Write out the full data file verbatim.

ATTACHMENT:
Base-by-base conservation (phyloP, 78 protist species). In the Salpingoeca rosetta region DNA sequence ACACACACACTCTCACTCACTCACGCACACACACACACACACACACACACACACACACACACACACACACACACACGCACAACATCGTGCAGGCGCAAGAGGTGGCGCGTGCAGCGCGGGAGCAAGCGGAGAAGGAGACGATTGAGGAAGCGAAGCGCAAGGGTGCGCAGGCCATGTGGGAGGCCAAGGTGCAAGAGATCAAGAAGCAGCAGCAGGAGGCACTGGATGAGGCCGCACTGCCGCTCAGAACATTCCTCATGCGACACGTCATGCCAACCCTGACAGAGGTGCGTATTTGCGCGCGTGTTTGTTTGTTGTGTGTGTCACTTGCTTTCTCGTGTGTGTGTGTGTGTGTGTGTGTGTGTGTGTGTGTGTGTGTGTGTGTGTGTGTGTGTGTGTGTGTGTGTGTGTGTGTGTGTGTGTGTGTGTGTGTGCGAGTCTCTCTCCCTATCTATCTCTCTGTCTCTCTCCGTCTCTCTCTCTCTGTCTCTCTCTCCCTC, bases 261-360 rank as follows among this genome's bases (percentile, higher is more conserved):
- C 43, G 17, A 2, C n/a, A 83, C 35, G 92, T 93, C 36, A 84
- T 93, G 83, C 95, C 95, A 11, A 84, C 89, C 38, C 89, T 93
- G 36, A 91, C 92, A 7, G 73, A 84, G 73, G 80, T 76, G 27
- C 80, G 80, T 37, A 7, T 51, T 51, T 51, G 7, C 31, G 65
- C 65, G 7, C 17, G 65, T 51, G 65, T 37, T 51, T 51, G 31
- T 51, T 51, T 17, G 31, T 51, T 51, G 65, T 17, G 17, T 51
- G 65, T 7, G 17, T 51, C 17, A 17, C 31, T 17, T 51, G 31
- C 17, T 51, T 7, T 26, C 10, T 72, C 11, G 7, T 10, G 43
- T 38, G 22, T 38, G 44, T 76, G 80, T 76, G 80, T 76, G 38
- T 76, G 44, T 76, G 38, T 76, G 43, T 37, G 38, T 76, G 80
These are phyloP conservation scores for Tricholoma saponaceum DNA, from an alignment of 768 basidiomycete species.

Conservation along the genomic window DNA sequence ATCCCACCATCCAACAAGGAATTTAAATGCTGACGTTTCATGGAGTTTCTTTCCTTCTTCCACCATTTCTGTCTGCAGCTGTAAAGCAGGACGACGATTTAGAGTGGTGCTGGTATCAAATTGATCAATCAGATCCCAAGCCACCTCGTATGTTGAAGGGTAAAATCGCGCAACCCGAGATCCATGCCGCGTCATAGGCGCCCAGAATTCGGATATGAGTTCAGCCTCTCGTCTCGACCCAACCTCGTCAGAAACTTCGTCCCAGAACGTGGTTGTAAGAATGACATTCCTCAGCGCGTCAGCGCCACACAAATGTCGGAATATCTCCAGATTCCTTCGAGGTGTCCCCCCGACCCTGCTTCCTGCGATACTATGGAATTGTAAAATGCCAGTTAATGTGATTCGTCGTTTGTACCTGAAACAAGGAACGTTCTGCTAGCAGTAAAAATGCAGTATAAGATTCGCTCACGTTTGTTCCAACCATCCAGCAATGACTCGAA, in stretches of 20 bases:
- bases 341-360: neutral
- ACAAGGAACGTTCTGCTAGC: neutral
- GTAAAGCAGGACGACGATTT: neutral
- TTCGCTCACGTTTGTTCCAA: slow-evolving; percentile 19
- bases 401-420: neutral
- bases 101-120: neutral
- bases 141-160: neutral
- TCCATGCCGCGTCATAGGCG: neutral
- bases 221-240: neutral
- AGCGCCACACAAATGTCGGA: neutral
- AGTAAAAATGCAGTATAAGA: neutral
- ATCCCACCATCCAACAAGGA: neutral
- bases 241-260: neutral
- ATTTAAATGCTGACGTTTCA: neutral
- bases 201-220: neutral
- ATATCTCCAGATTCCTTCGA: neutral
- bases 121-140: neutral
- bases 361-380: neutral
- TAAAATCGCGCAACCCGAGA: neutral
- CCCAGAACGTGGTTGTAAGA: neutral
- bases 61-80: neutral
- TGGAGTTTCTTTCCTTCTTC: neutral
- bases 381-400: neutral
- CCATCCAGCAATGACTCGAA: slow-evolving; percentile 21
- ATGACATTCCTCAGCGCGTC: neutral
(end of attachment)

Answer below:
Base-by-base conservation (phyloP, 78 protist species). In the Salpingoeca rosetta region DNA sequence ACACACACACTCTCACTCACTCACGCACACACACACACACACACACACACACACACACACACACACACACACACACGCACAACATCGTGCAGGCGCAAGAGGTGGCGCGTGCAGCGCGGGAGCAAGCGGAGAAGGAGACGATTGAGGAAGCGAAGCGCAAGGGTGCGCAGGCCATGTGGGAGGCCAAGGTGCAAGAGATCAAGAAGCAGCAGCAGGAGGCACTGGATGAGGCCGCACTGCCGCTCAGAACATTCCTCATGCGACACGTCATGCCAACCCTGACAGAGGTGCGTATTTGCGCGCGTGTTTGTTTGTTGTGTGTGTCACTTGCTTTCTCGTGTGTGTGTGTGTGTGTGTGTGTGTGTGTGTGTGTGTGTGTGTGTGTGTGTGTGTGTGTGTGTGTGTGTGTGTGTGTGTGTGTGTGTGTGTGTGTGCGAGTCTCTCTCCCTATCTATCTCTCTGTCTCTCTCCGTCTCTCTCTCTCTGTCTCTCTCTCCCTC, bases 261-360 rank as follows among this genome's bases (percentile, higher is more conserved):
- C 43, G 17, A 2, C n/a, A 83, C 35, G 92, T 93, C 36, A 84
- T 93, G 83, C 95, C 95, A 11, A 84, C 89, C 38, C 89, T 93
- G 36, A 91, C 92, A 7, G 73, A 84, G 73, G 80, T 76, G 27
- C 80, G 80, T 37, A 7, T 51, T 51, T 51, G 7, C 31, G 65
- C 65, G 7, C 17, G 65, T 51, G 65, T 37, T 51, T 51, G 31
- T 51, T 51, T 17, G 31, T 51, T 51, G 65, T 17, G 17, T 51
- G 65, T 7, G 17, T 51, C 17, A 17, C 31, T 17, T 51, G 31
- C 17, T 51, T 7, T 26, C 10, T 72, C 11, G 7, T 10, G 43
- T 38, G 22, T 38, G 44, T 76, G 80, T 76, G 80, T 76, G 38
- T 76, G 44, T 76, G 38, T 76, G 43, T 37, G 38, T 76, G 80
These are phyloP conservation scores for Tricholoma saponaceum DNA, from an alignment of 768 basidiomycete species.

Conservation along the genomic window DNA sequence ATCCCACCATCCAACAAGGAATTTAAATGCTGACGTTTCATGGAGTTTCTTTCCTTCTTCCACCATTTCTGTCTGCAGCTGTAAAGCAGGACGACGATTTAGAGTGGTGCTGGTATCAAATTGATCAATCAGATCCCAAGCCACCTCGTATGTTGAAGGGTAAAATCGCGCAACCCGAGATCCATGCCGCGTCATAGGCGCCCAGAATTCGGATATGAGTTCAGCCTCTCGTCTCGACCCAACCTCGTCAGAAACTTCGTCCCAGAACGTGGTTGTAAGAATGACATTCCTCAGCGCGTCAGCGCCACACAAATGTCGGAATATCTCCAGATTCCTTCGAGGTGTCCCCCCGACCCTGCTTCCTGCGATACTATGGAATTGTAAAATGCCAGTTAATGTGATTCGTCGTTTGTACCTGAAACAAGGAACGTTCTGCTAGCAGTAAAAATGCAGTATAAGATTCGCTCACGTTTGTTCCAACCATCCAGCAATGACTCGAA, in stretches of 20 bases:
- bases 341-360: neutral
- ACAAGGAACGTTCTGCTAGC: neutral
- GTAAAGCAGGACGACGATTT: neutral
- TTCGCTCACGTTTGTTCCAA: slow-evolving; percentile 19
- bases 401-420: neutral
- bases 101-120: neutral
- bases 141-160: neutral
- TCCATGCCGCGTCATAGGCG: neutral
- bases 221-240: neutral
- AGCGCCACACAAATGTCGGA: neutral
- AGTAAAAATGCAGTATAAGA: neutral
- ATCCCACCATCCAACAAGGA: neutral
- bases 241-260: neutral
- ATTTAAATGCTGACGTTTCA: neutral
- bases 201-220: neutral
- ATATCTCCAGATTCCTTCGA: neutral
- bases 121-140: neutral
- bases 361-380: neutral
- TAAAATCGCGCAACCCGAGA: neutral
- CCCAGAACGTGGTTGTAAGA: neutral
- bases 61-80: neutral
- TGGAGTTTCTTTCCTTCTTC: neutral
- bases 381-400: neutral
- CCATCCAGCAATGACTCGAA: slow-evolving; percentile 21
- ATGACATTCCTCAGCGCGTC: neutral